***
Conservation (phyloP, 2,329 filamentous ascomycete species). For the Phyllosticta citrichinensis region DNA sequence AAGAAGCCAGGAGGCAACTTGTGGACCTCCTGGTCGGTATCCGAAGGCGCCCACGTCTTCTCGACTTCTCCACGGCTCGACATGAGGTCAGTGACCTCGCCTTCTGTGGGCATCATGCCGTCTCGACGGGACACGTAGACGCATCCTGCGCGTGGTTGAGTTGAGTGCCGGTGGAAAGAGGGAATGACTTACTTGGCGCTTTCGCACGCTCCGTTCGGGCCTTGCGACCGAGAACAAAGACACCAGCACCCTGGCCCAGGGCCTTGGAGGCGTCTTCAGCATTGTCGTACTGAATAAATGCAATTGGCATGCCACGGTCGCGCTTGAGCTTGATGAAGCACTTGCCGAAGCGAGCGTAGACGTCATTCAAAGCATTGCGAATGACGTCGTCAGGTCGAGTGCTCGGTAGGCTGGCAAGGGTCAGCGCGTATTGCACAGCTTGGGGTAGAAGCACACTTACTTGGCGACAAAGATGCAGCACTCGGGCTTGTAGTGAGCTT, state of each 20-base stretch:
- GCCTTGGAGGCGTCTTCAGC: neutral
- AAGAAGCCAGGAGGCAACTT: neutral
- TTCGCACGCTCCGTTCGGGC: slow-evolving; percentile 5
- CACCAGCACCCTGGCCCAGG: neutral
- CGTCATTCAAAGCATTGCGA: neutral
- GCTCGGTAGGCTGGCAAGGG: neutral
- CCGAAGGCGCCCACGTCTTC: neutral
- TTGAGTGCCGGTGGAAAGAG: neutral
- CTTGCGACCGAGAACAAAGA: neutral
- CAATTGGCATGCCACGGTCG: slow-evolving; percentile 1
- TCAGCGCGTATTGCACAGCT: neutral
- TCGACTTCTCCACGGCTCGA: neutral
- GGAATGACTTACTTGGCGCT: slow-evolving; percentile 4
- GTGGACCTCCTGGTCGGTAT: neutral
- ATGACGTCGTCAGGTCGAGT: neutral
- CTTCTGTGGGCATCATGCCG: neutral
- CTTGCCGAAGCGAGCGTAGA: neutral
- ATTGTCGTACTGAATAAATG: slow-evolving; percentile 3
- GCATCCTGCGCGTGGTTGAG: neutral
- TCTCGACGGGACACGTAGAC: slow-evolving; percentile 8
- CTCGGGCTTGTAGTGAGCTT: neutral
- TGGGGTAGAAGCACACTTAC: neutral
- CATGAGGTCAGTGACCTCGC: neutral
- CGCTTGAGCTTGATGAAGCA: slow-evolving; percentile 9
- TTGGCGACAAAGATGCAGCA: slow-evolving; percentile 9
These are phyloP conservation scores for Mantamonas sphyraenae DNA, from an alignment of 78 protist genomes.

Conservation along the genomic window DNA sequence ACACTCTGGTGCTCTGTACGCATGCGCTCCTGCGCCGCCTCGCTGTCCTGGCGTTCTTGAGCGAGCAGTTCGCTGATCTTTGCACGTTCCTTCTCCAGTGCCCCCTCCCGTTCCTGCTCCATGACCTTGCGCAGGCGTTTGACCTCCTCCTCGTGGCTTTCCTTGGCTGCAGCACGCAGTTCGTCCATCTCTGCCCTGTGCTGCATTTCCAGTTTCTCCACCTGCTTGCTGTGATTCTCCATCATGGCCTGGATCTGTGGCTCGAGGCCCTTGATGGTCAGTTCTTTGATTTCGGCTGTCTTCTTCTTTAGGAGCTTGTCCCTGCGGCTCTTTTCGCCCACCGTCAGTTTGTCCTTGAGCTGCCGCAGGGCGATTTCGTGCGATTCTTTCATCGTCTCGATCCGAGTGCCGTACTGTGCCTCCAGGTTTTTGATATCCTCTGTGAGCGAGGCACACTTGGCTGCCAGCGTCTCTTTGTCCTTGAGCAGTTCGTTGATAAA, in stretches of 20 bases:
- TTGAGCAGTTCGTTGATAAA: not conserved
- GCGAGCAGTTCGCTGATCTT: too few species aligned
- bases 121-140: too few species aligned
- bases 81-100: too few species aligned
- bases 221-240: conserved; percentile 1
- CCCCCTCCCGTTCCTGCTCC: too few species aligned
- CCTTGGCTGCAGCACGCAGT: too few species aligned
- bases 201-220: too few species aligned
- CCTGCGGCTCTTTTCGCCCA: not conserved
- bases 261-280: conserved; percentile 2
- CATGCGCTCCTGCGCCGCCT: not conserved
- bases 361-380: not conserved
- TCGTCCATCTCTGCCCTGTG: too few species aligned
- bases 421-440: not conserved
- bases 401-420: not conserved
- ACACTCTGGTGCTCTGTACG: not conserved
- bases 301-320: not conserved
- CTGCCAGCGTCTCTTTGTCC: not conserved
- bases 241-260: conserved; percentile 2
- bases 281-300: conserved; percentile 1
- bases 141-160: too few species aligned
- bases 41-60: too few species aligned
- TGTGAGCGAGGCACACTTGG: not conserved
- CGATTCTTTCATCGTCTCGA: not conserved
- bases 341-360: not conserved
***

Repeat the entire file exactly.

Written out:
Conservation (phyloP, 2,329 filamentous ascomycete species). For the Phyllosticta citrichinensis region DNA sequence AAGAAGCCAGGAGGCAACTTGTGGACCTCCTGGTCGGTATCCGAAGGCGCCCACGTCTTCTCGACTTCTCCACGGCTCGACATGAGGTCAGTGACCTCGCCTTCTGTGGGCATCATGCCGTCTCGACGGGACACGTAGACGCATCCTGCGCGTGGTTGAGTTGAGTGCCGGTGGAAAGAGGGAATGACTTACTTGGCGCTTTCGCACGCTCCGTTCGGGCCTTGCGACCGAGAACAAAGACACCAGCACCCTGGCCCAGGGCCTTGGAGGCGTCTTCAGCATTGTCGTACTGAATAAATGCAATTGGCATGCCACGGTCGCGCTTGAGCTTGATGAAGCACTTGCCGAAGCGAGCGTAGACGTCATTCAAAGCATTGCGAATGACGTCGTCAGGTCGAGTGCTCGGTAGGCTGGCAAGGGTCAGCGCGTATTGCACAGCTTGGGGTAGAAGCACACTTACTTGGCGACAAAGATGCAGCACTCGGGCTTGTAGTGAGCTT, state of each 20-base stretch:
- GCCTTGGAGGCGTCTTCAGC: neutral
- AAGAAGCCAGGAGGCAACTT: neutral
- TTCGCACGCTCCGTTCGGGC: slow-evolving; percentile 5
- CACCAGCACCCTGGCCCAGG: neutral
- CGTCATTCAAAGCATTGCGA: neutral
- GCTCGGTAGGCTGGCAAGGG: neutral
- CCGAAGGCGCCCACGTCTTC: neutral
- TTGAGTGCCGGTGGAAAGAG: neutral
- CTTGCGACCGAGAACAAAGA: neutral
- CAATTGGCATGCCACGGTCG: slow-evolving; percentile 1
- TCAGCGCGTATTGCACAGCT: neutral
- TCGACTTCTCCACGGCTCGA: neutral
- GGAATGACTTACTTGGCGCT: slow-evolving; percentile 4
- GTGGACCTCCTGGTCGGTAT: neutral
- ATGACGTCGTCAGGTCGAGT: neutral
- CTTCTGTGGGCATCATGCCG: neutral
- CTTGCCGAAGCGAGCGTAGA: neutral
- ATTGTCGTACTGAATAAATG: slow-evolving; percentile 3
- GCATCCTGCGCGTGGTTGAG: neutral
- TCTCGACGGGACACGTAGAC: slow-evolving; percentile 8
- CTCGGGCTTGTAGTGAGCTT: neutral
- TGGGGTAGAAGCACACTTAC: neutral
- CATGAGGTCAGTGACCTCGC: neutral
- CGCTTGAGCTTGATGAAGCA: slow-evolving; percentile 9
- TTGGCGACAAAGATGCAGCA: slow-evolving; percentile 9
These are phyloP conservation scores for Mantamonas sphyraenae DNA, from an alignment of 78 protist genomes.

Conservation along the genomic window DNA sequence ACACTCTGGTGCTCTGTACGCATGCGCTCCTGCGCCGCCTCGCTGTCCTGGCGTTCTTGAGCGAGCAGTTCGCTGATCTTTGCACGTTCCTTCTCCAGTGCCCCCTCCCGTTCCTGCTCCATGACCTTGCGCAGGCGTTTGACCTCCTCCTCGTGGCTTTCCTTGGCTGCAGCACGCAGTTCGTCCATCTCTGCCCTGTGCTGCATTTCCAGTTTCTCCACCTGCTTGCTGTGATTCTCCATCATGGCCTGGATCTGTGGCTCGAGGCCCTTGATGGTCAGTTCTTTGATTTCGGCTGTCTTCTTCTTTAGGAGCTTGTCCCTGCGGCTCTTTTCGCCCACCGTCAGTTTGTCCTTGAGCTGCCGCAGGGCGATTTCGTGCGATTCTTTCATCGTCTCGATCCGAGTGCCGTACTGTGCCTCCAGGTTTTTGATATCCTCTGTGAGCGAGGCACACTTGGCTGCCAGCGTCTCTTTGTCCTTGAGCAGTTCGTTGATAAA, in stretches of 20 bases:
- TTGAGCAGTTCGTTGATAAA: not conserved
- GCGAGCAGTTCGCTGATCTT: too few species aligned
- bases 121-140: too few species aligned
- bases 81-100: too few species aligned
- bases 221-240: conserved; percentile 1
- CCCCCTCCCGTTCCTGCTCC: too few species aligned
- CCTTGGCTGCAGCACGCAGT: too few species aligned
- bases 201-220: too few species aligned
- CCTGCGGCTCTTTTCGCCCA: not conserved
- bases 261-280: conserved; percentile 2
- CATGCGCTCCTGCGCCGCCT: not conserved
- bases 361-380: not conserved
- TCGTCCATCTCTGCCCTGTG: too few species aligned
- bases 421-440: not conserved
- bases 401-420: not conserved
- ACACTCTGGTGCTCTGTACG: not conserved
- bases 301-320: not conserved
- CTGCCAGCGTCTCTTTGTCC: not conserved
- bases 241-260: conserved; percentile 2
- bases 281-300: conserved; percentile 1
- bases 141-160: too few species aligned
- bases 41-60: too few species aligned
- TGTGAGCGAGGCACACTTGG: not conserved
- CGATTCTTTCATCGTCTCGA: not conserved
- bases 341-360: not conserved